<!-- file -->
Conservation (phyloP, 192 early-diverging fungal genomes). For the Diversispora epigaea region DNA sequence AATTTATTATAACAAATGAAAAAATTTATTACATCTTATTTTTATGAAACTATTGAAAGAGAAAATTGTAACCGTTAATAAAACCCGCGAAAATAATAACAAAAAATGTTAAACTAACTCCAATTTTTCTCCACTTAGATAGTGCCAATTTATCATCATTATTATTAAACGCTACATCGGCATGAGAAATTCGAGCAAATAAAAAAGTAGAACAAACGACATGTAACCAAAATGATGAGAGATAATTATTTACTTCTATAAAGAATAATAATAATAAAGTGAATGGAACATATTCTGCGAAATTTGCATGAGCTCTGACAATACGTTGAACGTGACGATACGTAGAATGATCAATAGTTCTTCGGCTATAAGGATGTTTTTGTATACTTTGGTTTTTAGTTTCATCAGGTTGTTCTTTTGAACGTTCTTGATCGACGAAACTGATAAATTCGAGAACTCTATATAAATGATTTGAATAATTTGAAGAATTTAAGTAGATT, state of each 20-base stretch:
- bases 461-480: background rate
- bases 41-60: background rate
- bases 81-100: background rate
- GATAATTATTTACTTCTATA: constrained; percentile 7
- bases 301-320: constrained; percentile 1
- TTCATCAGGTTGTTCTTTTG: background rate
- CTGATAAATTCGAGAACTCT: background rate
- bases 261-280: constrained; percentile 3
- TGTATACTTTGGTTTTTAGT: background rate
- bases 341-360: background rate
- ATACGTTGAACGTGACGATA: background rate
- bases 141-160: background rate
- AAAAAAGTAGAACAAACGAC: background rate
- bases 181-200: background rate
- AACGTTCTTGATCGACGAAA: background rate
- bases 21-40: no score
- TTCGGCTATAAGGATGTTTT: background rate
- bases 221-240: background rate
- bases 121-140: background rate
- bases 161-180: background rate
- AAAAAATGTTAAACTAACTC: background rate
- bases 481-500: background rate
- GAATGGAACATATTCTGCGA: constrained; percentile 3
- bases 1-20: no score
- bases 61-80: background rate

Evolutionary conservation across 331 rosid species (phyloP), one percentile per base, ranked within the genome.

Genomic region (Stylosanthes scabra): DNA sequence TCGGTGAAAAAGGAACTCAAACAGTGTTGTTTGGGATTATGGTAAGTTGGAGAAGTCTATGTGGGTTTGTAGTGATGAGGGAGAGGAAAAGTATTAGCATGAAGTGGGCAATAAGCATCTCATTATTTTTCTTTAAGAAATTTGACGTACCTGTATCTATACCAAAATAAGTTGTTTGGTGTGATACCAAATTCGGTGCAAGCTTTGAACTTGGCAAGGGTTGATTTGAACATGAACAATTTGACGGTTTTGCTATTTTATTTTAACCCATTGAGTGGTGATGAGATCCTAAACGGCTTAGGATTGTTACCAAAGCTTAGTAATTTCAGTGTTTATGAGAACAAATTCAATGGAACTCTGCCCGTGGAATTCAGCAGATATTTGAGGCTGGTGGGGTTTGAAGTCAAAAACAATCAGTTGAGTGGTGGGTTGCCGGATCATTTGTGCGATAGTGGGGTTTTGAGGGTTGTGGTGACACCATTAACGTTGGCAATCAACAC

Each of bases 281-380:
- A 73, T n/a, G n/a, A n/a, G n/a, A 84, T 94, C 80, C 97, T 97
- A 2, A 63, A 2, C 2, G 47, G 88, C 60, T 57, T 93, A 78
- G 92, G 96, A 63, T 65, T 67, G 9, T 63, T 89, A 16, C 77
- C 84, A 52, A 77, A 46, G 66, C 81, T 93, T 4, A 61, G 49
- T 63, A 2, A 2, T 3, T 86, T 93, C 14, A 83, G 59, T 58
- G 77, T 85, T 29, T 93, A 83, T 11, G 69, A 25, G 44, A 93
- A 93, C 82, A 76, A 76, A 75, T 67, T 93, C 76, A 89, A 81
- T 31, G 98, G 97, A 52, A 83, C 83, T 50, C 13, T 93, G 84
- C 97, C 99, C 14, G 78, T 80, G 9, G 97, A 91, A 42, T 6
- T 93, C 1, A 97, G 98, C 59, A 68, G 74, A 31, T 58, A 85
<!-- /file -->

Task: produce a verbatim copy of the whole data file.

Conservation (phyloP, 192 early-diverging fungal genomes). For the Diversispora epigaea region DNA sequence AATTTATTATAACAAATGAAAAAATTTATTACATCTTATTTTTATGAAACTATTGAAAGAGAAAATTGTAACCGTTAATAAAACCCGCGAAAATAATAACAAAAAATGTTAAACTAACTCCAATTTTTCTCCACTTAGATAGTGCCAATTTATCATCATTATTATTAAACGCTACATCGGCATGAGAAATTCGAGCAAATAAAAAAGTAGAACAAACGACATGTAACCAAAATGATGAGAGATAATTATTTACTTCTATAAAGAATAATAATAATAAAGTGAATGGAACATATTCTGCGAAATTTGCATGAGCTCTGACAATACGTTGAACGTGACGATACGTAGAATGATCAATAGTTCTTCGGCTATAAGGATGTTTTTGTATACTTTGGTTTTTAGTTTCATCAGGTTGTTCTTTTGAACGTTCTTGATCGACGAAACTGATAAATTCGAGAACTCTATATAAATGATTTGAATAATTTGAAGAATTTAAGTAGATT, state of each 20-base stretch:
- bases 461-480: background rate
- bases 41-60: background rate
- bases 81-100: background rate
- GATAATTATTTACTTCTATA: constrained; percentile 7
- bases 301-320: constrained; percentile 1
- TTCATCAGGTTGTTCTTTTG: background rate
- CTGATAAATTCGAGAACTCT: background rate
- bases 261-280: constrained; percentile 3
- TGTATACTTTGGTTTTTAGT: background rate
- bases 341-360: background rate
- ATACGTTGAACGTGACGATA: background rate
- bases 141-160: background rate
- AAAAAAGTAGAACAAACGAC: background rate
- bases 181-200: background rate
- AACGTTCTTGATCGACGAAA: background rate
- bases 21-40: no score
- TTCGGCTATAAGGATGTTTT: background rate
- bases 221-240: background rate
- bases 121-140: background rate
- bases 161-180: background rate
- AAAAAATGTTAAACTAACTC: background rate
- bases 481-500: background rate
- GAATGGAACATATTCTGCGA: constrained; percentile 3
- bases 1-20: no score
- bases 61-80: background rate

Evolutionary conservation across 331 rosid species (phyloP), one percentile per base, ranked within the genome.

Genomic region (Stylosanthes scabra): DNA sequence TCGGTGAAAAAGGAACTCAAACAGTGTTGTTTGGGATTATGGTAAGTTGGAGAAGTCTATGTGGGTTTGTAGTGATGAGGGAGAGGAAAAGTATTAGCATGAAGTGGGCAATAAGCATCTCATTATTTTTCTTTAAGAAATTTGACGTACCTGTATCTATACCAAAATAAGTTGTTTGGTGTGATACCAAATTCGGTGCAAGCTTTGAACTTGGCAAGGGTTGATTTGAACATGAACAATTTGACGGTTTTGCTATTTTATTTTAACCCATTGAGTGGTGATGAGATCCTAAACGGCTTAGGATTGTTACCAAAGCTTAGTAATTTCAGTGTTTATGAGAACAAATTCAATGGAACTCTGCCCGTGGAATTCAGCAGATATTTGAGGCTGGTGGGGTTTGAAGTCAAAAACAATCAGTTGAGTGGTGGGTTGCCGGATCATTTGTGCGATAGTGGGGTTTTGAGGGTTGTGGTGACACCATTAACGTTGGCAATCAACAC

Each of bases 281-380:
- A 73, T n/a, G n/a, A n/a, G n/a, A 84, T 94, C 80, C 97, T 97
- A 2, A 63, A 2, C 2, G 47, G 88, C 60, T 57, T 93, A 78
- G 92, G 96, A 63, T 65, T 67, G 9, T 63, T 89, A 16, C 77
- C 84, A 52, A 77, A 46, G 66, C 81, T 93, T 4, A 61, G 49
- T 63, A 2, A 2, T 3, T 86, T 93, C 14, A 83, G 59, T 58
- G 77, T 85, T 29, T 93, A 83, T 11, G 69, A 25, G 44, A 93
- A 93, C 82, A 76, A 76, A 75, T 67, T 93, C 76, A 89, A 81
- T 31, G 98, G 97, A 52, A 83, C 83, T 50, C 13, T 93, G 84
- C 97, C 99, C 14, G 78, T 80, G 9, G 97, A 91, A 42, T 6
- T 93, C 1, A 97, G 98, C 59, A 68, G 74, A 31, T 58, A 85